The second national lockdown is going to push sex workers "even deeper into crisis", according to a campaign group.
The English Collective of Prostitutes (ECP) has called for state support for workers in the coronavirus pandemic.
It said people were having to choose between risking their health by working or seeing their family go hungry.
Cari - not her real name - from the ECP said the new restrictions made it "more urgent that the government provide the emergency payments we are demanding".
She said the government needed to address "sex workers' illegal status that prevents women claiming the entitlements available to other workers".
About 80% of sex workers were single mothers operating in order to take care of their children, she estimated.
Former sex worker Cari, from the Bristol area, said while a lot of women had stopped working because of safety concerns, some had continued as they did not have access to any financial aid.
"Those who have to work are being very careful with clients. It is very, very difficult. You're damned if you do and damned if you don't," she said.
'Accessing support impossible'
Rachel Mac Dermot, from Bristol's One25 charity, said: "These women are the most marginalised, the most stereotyped, the most stigmatised. And I hate that.
"They could be your mum, your sister, your daughter, your best friend."
During the pandemic, the charity had to close down its women-only safe space but it has been providing food parcels to women who have been self-isolating.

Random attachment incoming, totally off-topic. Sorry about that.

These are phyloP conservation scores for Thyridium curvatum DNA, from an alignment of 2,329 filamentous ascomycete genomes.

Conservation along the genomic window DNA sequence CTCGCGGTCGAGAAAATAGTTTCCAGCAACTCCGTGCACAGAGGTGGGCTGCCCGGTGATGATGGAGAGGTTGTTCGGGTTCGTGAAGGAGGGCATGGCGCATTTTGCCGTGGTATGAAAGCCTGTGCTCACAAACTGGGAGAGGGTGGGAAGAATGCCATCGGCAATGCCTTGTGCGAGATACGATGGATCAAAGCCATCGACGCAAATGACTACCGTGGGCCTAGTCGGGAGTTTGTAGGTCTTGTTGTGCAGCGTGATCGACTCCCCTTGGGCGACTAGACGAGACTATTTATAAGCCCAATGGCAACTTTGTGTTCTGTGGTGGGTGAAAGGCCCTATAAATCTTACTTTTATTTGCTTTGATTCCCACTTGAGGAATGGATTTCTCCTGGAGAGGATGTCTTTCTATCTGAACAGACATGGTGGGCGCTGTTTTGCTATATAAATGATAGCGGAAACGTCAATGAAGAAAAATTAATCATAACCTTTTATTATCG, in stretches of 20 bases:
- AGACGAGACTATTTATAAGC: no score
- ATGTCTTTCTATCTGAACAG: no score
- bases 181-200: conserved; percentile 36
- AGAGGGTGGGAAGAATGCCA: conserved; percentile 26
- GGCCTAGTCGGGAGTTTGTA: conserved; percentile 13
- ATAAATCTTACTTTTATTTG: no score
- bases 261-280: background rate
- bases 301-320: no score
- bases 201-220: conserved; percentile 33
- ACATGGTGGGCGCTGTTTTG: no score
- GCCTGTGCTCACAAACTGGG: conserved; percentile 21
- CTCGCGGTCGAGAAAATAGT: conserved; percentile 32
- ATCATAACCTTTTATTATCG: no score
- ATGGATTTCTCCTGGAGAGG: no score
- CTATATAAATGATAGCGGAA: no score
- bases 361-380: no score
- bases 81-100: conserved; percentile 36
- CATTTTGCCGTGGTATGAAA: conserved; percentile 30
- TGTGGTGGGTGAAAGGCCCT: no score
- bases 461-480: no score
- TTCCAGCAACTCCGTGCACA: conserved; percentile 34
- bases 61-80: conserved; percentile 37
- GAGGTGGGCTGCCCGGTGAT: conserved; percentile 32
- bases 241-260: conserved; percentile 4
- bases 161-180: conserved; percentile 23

"It's a bit different at the moment but before the pandemic we had a GP, a sexual health nurse and prescribing nurse visit each week," said Ms Mac Dermot.
"Accessing support like healthcare, that you or I might take for granted, can be practically impossible for some women we meet."
Cari said she hoped the government would legalise sex work and acknowledge what sex workers did counted as work.
"Criminalising it makes it so much harder to come forward and access help. Sex workers currently can't even go to their GP's to get help, since it's illegal to do sex work during the pandemic," she said.
"But there are also no financial aids for sex workers, so how will this work? We have to decriminalise sex work. We have to."
A government spokesman said: "We have no plans to change the law around prostitution and are committed to tackling the harm and exploitation associated with sex work.
"Universal Credit is providing a vital safety net to those who need support during the pandemic."